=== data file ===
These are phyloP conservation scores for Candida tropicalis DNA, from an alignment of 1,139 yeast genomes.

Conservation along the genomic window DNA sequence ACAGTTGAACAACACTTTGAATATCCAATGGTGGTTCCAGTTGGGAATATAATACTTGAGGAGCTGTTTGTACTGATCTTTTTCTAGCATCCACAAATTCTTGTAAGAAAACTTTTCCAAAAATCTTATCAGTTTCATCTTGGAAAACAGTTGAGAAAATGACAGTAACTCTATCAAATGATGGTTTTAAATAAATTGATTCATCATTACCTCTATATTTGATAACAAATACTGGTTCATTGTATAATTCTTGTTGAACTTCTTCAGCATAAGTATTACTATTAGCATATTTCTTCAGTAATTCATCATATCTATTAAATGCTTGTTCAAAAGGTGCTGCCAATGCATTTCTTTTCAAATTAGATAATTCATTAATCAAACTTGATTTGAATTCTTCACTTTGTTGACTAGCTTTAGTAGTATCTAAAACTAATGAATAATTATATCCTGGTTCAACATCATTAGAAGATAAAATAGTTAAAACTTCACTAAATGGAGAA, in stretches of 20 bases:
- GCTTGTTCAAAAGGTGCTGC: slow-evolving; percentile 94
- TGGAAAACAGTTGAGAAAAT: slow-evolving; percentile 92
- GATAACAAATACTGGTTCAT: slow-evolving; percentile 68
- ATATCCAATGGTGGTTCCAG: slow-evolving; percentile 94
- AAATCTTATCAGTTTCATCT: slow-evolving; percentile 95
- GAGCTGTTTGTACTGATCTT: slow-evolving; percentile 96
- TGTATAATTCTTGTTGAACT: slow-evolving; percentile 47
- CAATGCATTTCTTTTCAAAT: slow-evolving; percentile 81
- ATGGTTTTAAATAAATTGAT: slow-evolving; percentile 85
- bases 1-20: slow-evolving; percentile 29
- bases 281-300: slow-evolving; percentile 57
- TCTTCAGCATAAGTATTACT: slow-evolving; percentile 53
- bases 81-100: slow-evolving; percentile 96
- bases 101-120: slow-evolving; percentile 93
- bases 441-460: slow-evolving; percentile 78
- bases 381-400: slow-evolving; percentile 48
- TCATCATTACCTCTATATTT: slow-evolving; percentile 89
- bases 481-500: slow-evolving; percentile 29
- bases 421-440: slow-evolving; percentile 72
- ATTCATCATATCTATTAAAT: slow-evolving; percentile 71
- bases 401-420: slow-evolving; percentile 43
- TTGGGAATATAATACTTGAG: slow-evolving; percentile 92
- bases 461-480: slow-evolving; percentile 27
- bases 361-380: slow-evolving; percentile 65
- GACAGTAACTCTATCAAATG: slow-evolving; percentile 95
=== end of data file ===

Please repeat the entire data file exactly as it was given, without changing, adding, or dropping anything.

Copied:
These are phyloP conservation scores for Candida tropicalis DNA, from an alignment of 1,139 yeast genomes.

Conservation along the genomic window DNA sequence ACAGTTGAACAACACTTTGAATATCCAATGGTGGTTCCAGTTGGGAATATAATACTTGAGGAGCTGTTTGTACTGATCTTTTTCTAGCATCCACAAATTCTTGTAAGAAAACTTTTCCAAAAATCTTATCAGTTTCATCTTGGAAAACAGTTGAGAAAATGACAGTAACTCTATCAAATGATGGTTTTAAATAAATTGATTCATCATTACCTCTATATTTGATAACAAATACTGGTTCATTGTATAATTCTTGTTGAACTTCTTCAGCATAAGTATTACTATTAGCATATTTCTTCAGTAATTCATCATATCTATTAAATGCTTGTTCAAAAGGTGCTGCCAATGCATTTCTTTTCAAATTAGATAATTCATTAATCAAACTTGATTTGAATTCTTCACTTTGTTGACTAGCTTTAGTAGTATCTAAAACTAATGAATAATTATATCCTGGTTCAACATCATTAGAAGATAAAATAGTTAAAACTTCACTAAATGGAGAA, in stretches of 20 bases:
- GCTTGTTCAAAAGGTGCTGC: slow-evolving; percentile 94
- TGGAAAACAGTTGAGAAAAT: slow-evolving; percentile 92
- GATAACAAATACTGGTTCAT: slow-evolving; percentile 68
- ATATCCAATGGTGGTTCCAG: slow-evolving; percentile 94
- AAATCTTATCAGTTTCATCT: slow-evolving; percentile 95
- GAGCTGTTTGTACTGATCTT: slow-evolving; percentile 96
- TGTATAATTCTTGTTGAACT: slow-evolving; percentile 47
- CAATGCATTTCTTTTCAAAT: slow-evolving; percentile 81
- ATGGTTTTAAATAAATTGAT: slow-evolving; percentile 85
- bases 1-20: slow-evolving; percentile 29
- bases 281-300: slow-evolving; percentile 57
- TCTTCAGCATAAGTATTACT: slow-evolving; percentile 53
- bases 81-100: slow-evolving; percentile 96
- bases 101-120: slow-evolving; percentile 93
- bases 441-460: slow-evolving; percentile 78
- bases 381-400: slow-evolving; percentile 48
- TCATCATTACCTCTATATTT: slow-evolving; percentile 89
- bases 481-500: slow-evolving; percentile 29
- bases 421-440: slow-evolving; percentile 72
- ATTCATCATATCTATTAAAT: slow-evolving; percentile 71
- bases 401-420: slow-evolving; percentile 43
- TTGGGAATATAATACTTGAG: slow-evolving; percentile 92
- bases 461-480: slow-evolving; percentile 27
- bases 361-380: slow-evolving; percentile 65
- GACAGTAACTCTATCAAATG: slow-evolving; percentile 95